In this episode, Ben, John Paul, and Julie talk with Kara Powell of the Fuller Youth Institute about the rise of anxiety among students. You can find more information and Kara Powell’s new study Faith in an Anxious World here.
Show Notes and Quotes:
The A, B, C, D, E of Helping Anxious Teens
By Kara Powell
One in three.
That’s the proportion of the US population that will be affected by a diagnosable anxiety disorder during their lifetime.
That makes anxiety the most common psychological disorder in the US.
If you are reading this in a room with eight others, statistically speaking, it’s probable that three of you will suffer from an anxiety disorder.
When it comes to today’s teenagers and young adults, even those who aren’t diagnosed with an anxiety disorder feel stressed. Some of them feel it nonstop. As a researcher and parent, I can’t remember the last time I’ve talked with a young person who didn’t feel continually anxious.
If you care about a teenager or young person, there’s a good chance you’ve seen him or her struggling with worry and anxiety at some point. Based on extensive interviews with therapists and theologians conducted for our Faith in an Anxious World parent and youth leader resources, we believe your best response as a caring adult is the acronym of A, B, C, D, and E.
First, ASK your young person to rate their anxiety on a scale of 1-10, with 10 being the worst. If they rate it a 1-3, it’s likely no big deal, and a 4 or 5 is probably handle-able. If they rank it a 6 or above, they probably need more help from you, and likely also a trained professional.
Next encourage your young person to BREATHE deeply. Have you ever noticed that when you start to panic, your heart begins to beat faster? That’s your heart’s automatic gas pedal to accelerate oxygen to every extremity to help you in emergencies. When you breathe deeply, your heart gets more oxygen and doesn’t have to work as hard. As your heart slows down, your brain starts to get the message that you aren’t in danger anymore. It’s your body’s simple, but powerful, brake pedal for out-of-control emotions.
Your third step is to help your young person CENTER on a helpful truth or phrase. What few words from a meaningful Scriptural passage, worship song, or prayer could they repeat to themselves as a theological anchor? In my family, we’ve landed on “Emmanuel, God is with us” as a favorite mantra that my husband and I name for our teenagers every few weeks.
Fourth, help your teenager or young adult DEVELOP a team. If they are likely to be anxious in first period Physics or at their new job, help them think ahead of time about a friend or adult they could talk to in those moments. If you’re not their parent, encourage them to let their parents know the depths of their stress. As needed, invite them to consider seeing a professional therapist. If you don’t know a therapist you can recommend, contact a few churches or high schools for referrals.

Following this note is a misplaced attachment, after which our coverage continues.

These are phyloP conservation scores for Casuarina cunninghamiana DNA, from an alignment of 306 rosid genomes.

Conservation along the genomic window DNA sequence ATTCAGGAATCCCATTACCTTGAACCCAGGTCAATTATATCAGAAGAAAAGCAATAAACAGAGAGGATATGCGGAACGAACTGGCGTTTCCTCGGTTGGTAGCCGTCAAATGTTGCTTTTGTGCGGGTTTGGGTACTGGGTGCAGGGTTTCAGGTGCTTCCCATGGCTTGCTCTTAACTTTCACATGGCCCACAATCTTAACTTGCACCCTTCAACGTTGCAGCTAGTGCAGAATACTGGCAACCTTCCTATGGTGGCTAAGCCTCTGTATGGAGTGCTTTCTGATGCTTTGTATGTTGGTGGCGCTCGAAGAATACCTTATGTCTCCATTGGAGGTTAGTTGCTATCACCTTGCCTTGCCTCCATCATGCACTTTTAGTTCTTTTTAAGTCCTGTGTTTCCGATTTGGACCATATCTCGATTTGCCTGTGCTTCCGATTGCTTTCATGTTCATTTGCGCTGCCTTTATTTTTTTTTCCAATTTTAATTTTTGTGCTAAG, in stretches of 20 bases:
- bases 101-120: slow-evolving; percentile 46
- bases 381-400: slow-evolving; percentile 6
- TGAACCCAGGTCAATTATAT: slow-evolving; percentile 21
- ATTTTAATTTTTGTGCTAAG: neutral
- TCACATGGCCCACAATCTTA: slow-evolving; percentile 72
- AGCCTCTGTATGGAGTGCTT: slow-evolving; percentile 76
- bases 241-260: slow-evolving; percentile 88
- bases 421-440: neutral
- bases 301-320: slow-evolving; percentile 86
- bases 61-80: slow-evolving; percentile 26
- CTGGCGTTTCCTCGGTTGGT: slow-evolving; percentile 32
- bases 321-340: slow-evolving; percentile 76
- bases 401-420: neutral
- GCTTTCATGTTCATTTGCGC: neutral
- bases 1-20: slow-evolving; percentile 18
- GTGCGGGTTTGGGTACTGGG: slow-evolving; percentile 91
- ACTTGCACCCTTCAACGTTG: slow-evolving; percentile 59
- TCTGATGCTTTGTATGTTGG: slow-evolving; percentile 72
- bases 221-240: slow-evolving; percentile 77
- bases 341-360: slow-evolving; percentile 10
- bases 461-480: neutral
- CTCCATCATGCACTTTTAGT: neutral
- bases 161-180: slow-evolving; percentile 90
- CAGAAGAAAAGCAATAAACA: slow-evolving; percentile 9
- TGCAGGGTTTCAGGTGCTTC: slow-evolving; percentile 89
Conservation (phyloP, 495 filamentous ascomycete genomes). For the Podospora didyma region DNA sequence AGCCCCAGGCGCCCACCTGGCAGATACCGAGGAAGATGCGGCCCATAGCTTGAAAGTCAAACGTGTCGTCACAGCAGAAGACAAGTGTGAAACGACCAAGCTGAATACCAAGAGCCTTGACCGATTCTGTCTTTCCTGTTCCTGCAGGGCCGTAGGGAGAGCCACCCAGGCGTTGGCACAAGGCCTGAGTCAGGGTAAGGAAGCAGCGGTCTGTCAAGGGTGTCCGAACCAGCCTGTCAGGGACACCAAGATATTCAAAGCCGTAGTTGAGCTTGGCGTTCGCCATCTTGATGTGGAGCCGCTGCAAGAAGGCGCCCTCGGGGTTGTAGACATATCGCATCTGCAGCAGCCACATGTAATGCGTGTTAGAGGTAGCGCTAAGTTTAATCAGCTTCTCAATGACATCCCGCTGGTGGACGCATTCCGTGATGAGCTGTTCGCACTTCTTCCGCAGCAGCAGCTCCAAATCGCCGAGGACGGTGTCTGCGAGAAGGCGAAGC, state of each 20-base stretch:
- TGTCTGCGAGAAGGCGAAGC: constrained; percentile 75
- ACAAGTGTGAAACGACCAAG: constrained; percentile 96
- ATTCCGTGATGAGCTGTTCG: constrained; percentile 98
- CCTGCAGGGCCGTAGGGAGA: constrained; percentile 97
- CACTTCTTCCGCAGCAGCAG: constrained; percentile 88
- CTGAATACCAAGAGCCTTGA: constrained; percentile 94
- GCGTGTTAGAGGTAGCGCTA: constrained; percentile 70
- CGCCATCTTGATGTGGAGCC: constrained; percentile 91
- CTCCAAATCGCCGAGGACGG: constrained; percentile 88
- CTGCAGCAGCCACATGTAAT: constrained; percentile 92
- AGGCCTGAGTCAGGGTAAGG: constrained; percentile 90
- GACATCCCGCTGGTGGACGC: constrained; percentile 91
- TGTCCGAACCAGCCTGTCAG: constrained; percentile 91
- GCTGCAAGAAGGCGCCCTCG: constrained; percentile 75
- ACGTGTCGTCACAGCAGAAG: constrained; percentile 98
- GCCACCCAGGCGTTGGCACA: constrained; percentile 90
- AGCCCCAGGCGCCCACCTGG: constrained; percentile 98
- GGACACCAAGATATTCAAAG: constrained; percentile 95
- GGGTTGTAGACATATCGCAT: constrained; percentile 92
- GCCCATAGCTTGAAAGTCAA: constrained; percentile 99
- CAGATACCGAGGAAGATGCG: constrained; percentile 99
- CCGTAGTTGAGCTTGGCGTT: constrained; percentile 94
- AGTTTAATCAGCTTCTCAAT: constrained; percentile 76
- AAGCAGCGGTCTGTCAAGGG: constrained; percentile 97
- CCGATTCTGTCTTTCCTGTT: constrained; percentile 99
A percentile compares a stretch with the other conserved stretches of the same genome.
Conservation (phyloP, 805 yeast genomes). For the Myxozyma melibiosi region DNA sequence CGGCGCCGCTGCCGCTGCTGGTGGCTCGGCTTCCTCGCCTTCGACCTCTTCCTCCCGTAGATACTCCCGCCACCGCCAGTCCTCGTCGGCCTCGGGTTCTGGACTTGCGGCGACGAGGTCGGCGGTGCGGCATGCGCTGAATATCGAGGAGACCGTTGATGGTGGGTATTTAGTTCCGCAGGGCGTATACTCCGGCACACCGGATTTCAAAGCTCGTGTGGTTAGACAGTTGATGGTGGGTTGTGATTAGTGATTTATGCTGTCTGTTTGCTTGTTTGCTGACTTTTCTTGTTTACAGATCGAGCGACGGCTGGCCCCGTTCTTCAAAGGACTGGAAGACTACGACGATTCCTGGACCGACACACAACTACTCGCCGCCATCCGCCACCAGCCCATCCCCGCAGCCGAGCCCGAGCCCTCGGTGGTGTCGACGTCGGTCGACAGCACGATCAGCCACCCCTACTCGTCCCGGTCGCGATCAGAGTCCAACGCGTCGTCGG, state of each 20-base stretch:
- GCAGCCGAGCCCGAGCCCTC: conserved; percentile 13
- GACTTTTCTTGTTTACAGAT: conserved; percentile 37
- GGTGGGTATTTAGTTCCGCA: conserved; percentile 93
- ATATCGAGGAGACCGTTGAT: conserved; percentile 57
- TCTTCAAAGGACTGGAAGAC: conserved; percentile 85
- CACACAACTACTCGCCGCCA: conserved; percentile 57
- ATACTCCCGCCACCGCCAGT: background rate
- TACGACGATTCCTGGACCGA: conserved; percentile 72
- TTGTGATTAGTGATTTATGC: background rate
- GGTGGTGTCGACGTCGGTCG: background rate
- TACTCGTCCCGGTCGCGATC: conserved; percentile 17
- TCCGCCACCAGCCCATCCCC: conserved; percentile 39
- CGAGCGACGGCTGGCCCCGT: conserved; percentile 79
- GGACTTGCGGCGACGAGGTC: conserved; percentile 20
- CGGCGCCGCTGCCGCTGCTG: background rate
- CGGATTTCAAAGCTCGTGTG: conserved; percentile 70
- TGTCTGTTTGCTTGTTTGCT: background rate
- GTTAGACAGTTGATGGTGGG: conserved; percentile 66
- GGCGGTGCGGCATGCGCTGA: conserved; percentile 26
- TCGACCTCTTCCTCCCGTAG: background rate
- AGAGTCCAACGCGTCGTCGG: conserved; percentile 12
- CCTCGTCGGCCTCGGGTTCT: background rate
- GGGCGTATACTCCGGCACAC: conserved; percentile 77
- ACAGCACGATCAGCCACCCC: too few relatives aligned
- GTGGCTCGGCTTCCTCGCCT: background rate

Throughout your conversations, EMPATHIZE with and empower them to take future (often baby!) steps. One of my favorite phrases to simultaneously “feel with” young people while also emboldening them to move forward is from psychologist and author Lisa Damour: “That stinks, and I think you can handle it.”
Whether your young person has diagnosable anxiety, feels anxious, or is merely having a tough day, it’s rarely wrong to empower them through empathy. In general, teenagers and young adults want to know you see their pain and are with them as they figure out a way forward.
If you or your young person need help beyond these ABCDE’s, you can call the National Suicide Prevention Lifeline at 1-800-273-TALK, or chat online at suicidepreventionlifeline.org.
Ben Trueblood Ben serves as the Director of Student Ministry for Lifeway Christian Resources and has served the local church as a student pastor for fourteen years. In addition to his role at Lifeway, Ben is involved in training, consulting, and speaking to student ministries throughout the U.S. He is driven by a desire for student ministries to expand God’s Kingdom, to see the lives of students transformed by the gospel, and to produce students who shape the culture in which they live. Ben and his wife Kristen have four young children. In his free time Ben enjoys family, fishing, hunting, and the St. Louis Cardinals. You can follow Ben on Twitter at: @bentrueblood.
About John Paul Basham John Paul serves as the Manager of Lifeway Student Ministry Publishing. He served in the local church for 10 years before coming on staff at Lifeway and has a deep passion for the work of the church and its mission to make disciples. He is married to Crystal Basham and has four children, Levi, Titus, Deacon, and Chapel. You can follow John Paul on Twitter at: @Johnpaulbasham.
The Lifeway Student Ministry Podcast is designed to encourage and inform student ministry leaders at every level. Each episode Ben Trueblood will join with student ministry leaders and guests to talk about issues, both practical and philosophical, relating to student ministry and leadership. Our goal is to encourage student ministry leaders serving in the local church and to share insights learned from the student ministry community at large. Follow us on Twitter and Facebook!
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